Fromthe case of this student who presented Jesus as his hero, the mainlegal issue on grading evident here is academic freedom. It givesboth the faculty and students the right to express their opinion inwriting, speech and via electronic communication. Students have theright to free discussion, free expression, and free inquiry. On theother hand, professors are given the opportunity to select readingsfor assigning in their courses without providing &quotequal time&quotfor every viewpoint that is competing, as long as it reflects agenuinely academic decision. Students are not supposed to demand thatclasses be neutral in terms of viewpoint or &quotbalanced.&quot

Aninstructor can authorize the students to write a paper from aparticular point of view, even when the student disagrees with theviewpoint (Jones, 2011). This implies that a student can conductresearch on any field they feel appropriate as long as there are norestrictions. Based on the case at hand, the essay presented aboutJesus as the student`s hero is no exception and I believe the studentshould be graded based on the course objective and requirementsbecause there were no restrictions to a particular viewpoint orsubject.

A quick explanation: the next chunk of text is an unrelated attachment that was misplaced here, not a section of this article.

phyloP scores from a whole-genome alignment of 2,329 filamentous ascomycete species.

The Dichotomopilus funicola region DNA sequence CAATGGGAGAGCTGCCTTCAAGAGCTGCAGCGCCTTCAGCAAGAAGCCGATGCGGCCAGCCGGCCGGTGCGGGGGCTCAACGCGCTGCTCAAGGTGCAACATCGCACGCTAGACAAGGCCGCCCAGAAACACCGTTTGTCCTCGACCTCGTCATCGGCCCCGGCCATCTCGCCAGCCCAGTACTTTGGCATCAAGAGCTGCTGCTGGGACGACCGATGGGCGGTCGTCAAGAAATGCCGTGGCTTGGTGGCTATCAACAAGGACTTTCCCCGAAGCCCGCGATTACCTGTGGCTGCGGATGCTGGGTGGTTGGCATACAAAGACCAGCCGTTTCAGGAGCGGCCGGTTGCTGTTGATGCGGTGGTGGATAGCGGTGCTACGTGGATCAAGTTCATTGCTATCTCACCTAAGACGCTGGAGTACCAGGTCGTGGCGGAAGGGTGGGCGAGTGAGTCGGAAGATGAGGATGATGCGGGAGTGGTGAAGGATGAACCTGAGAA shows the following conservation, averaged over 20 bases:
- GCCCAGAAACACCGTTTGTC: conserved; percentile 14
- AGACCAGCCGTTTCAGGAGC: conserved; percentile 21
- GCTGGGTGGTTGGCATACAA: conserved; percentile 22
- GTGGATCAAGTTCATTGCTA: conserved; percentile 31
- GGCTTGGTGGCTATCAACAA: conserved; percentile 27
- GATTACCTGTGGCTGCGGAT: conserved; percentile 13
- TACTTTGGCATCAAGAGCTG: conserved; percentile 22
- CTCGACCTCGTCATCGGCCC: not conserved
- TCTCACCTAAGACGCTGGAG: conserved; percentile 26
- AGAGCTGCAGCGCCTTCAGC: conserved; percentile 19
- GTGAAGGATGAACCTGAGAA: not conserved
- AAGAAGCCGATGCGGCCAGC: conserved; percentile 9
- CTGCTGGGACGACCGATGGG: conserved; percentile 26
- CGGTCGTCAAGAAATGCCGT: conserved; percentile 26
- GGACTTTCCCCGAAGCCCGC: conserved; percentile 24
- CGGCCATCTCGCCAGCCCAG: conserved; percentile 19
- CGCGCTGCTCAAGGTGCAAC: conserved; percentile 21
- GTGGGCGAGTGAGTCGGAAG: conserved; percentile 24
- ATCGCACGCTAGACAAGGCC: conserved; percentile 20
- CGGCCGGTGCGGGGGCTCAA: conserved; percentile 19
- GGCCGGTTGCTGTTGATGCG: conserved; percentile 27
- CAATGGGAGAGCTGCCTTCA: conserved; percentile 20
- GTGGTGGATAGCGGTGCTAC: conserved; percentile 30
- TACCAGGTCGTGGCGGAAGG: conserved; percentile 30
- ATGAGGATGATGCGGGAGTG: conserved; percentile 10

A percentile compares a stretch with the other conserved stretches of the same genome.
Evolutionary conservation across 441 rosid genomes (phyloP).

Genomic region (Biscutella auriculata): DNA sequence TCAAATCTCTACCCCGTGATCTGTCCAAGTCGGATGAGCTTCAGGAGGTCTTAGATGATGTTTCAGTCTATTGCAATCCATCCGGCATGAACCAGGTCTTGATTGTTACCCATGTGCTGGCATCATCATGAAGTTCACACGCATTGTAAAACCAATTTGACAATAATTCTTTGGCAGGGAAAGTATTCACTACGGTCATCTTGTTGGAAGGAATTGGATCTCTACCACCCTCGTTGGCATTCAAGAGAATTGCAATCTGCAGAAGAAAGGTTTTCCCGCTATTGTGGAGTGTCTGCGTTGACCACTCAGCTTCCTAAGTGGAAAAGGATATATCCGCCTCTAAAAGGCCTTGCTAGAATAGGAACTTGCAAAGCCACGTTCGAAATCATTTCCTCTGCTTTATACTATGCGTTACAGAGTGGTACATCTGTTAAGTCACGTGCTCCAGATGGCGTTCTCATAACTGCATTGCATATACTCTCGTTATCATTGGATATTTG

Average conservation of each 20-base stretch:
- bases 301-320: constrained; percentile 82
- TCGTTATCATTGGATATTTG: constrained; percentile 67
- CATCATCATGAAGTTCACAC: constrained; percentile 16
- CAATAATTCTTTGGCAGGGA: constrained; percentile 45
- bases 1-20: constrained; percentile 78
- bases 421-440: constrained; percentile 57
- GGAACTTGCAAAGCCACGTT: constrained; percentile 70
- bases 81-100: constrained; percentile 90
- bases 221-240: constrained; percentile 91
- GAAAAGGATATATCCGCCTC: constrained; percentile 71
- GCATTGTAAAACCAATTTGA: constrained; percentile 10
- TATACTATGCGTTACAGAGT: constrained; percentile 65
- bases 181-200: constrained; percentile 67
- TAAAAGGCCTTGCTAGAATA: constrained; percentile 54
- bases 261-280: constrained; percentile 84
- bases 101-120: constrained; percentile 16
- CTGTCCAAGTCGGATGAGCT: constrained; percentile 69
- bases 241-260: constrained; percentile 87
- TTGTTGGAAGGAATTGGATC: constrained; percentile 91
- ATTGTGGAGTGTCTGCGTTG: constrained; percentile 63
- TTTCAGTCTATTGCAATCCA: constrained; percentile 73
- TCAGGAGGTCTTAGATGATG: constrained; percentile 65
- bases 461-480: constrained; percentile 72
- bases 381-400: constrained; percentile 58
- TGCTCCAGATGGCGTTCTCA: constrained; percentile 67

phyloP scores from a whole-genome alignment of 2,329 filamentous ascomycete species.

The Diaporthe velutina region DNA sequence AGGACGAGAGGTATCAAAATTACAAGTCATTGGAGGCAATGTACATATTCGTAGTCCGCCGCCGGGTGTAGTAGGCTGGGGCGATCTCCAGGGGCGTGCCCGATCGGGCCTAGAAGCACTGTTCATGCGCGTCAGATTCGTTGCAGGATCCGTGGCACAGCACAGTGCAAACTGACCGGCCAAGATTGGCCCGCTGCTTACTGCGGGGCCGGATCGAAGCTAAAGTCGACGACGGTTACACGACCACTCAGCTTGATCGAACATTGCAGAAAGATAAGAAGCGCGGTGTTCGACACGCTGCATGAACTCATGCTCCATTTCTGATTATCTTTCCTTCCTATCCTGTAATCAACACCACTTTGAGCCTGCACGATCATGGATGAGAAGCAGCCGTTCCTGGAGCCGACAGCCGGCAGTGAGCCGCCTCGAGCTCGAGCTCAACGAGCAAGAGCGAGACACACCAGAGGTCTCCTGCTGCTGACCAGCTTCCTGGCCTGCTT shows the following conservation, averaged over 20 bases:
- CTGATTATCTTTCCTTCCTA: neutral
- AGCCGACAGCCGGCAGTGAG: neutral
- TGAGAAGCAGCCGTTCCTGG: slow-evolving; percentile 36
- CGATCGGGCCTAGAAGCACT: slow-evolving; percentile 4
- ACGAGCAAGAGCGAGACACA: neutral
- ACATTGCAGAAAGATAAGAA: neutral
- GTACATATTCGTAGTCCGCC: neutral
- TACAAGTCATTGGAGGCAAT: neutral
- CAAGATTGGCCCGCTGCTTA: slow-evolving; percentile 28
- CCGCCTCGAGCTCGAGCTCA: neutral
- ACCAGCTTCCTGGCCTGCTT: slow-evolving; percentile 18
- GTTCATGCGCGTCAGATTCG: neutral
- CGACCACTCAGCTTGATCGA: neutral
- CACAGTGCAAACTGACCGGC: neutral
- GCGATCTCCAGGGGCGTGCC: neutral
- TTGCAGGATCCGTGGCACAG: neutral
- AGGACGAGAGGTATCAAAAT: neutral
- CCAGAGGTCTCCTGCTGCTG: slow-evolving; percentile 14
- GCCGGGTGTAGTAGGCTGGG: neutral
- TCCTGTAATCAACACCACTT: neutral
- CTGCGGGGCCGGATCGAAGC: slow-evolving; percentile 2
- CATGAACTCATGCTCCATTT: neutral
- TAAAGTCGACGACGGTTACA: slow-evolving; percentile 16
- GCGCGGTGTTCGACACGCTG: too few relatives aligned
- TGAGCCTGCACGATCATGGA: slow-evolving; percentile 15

SinceI have a standard practice of displaying the work of all students inthe classroom, I will display what this particular student did anddiscuss his opinion with other students. This is because the studentdid the best to show a picture of their hero and as an instructor, Iwould only focus on issues like the presentation of images andlanguages use not the subject they researched (Fijolek, 2012).

FirstAmendment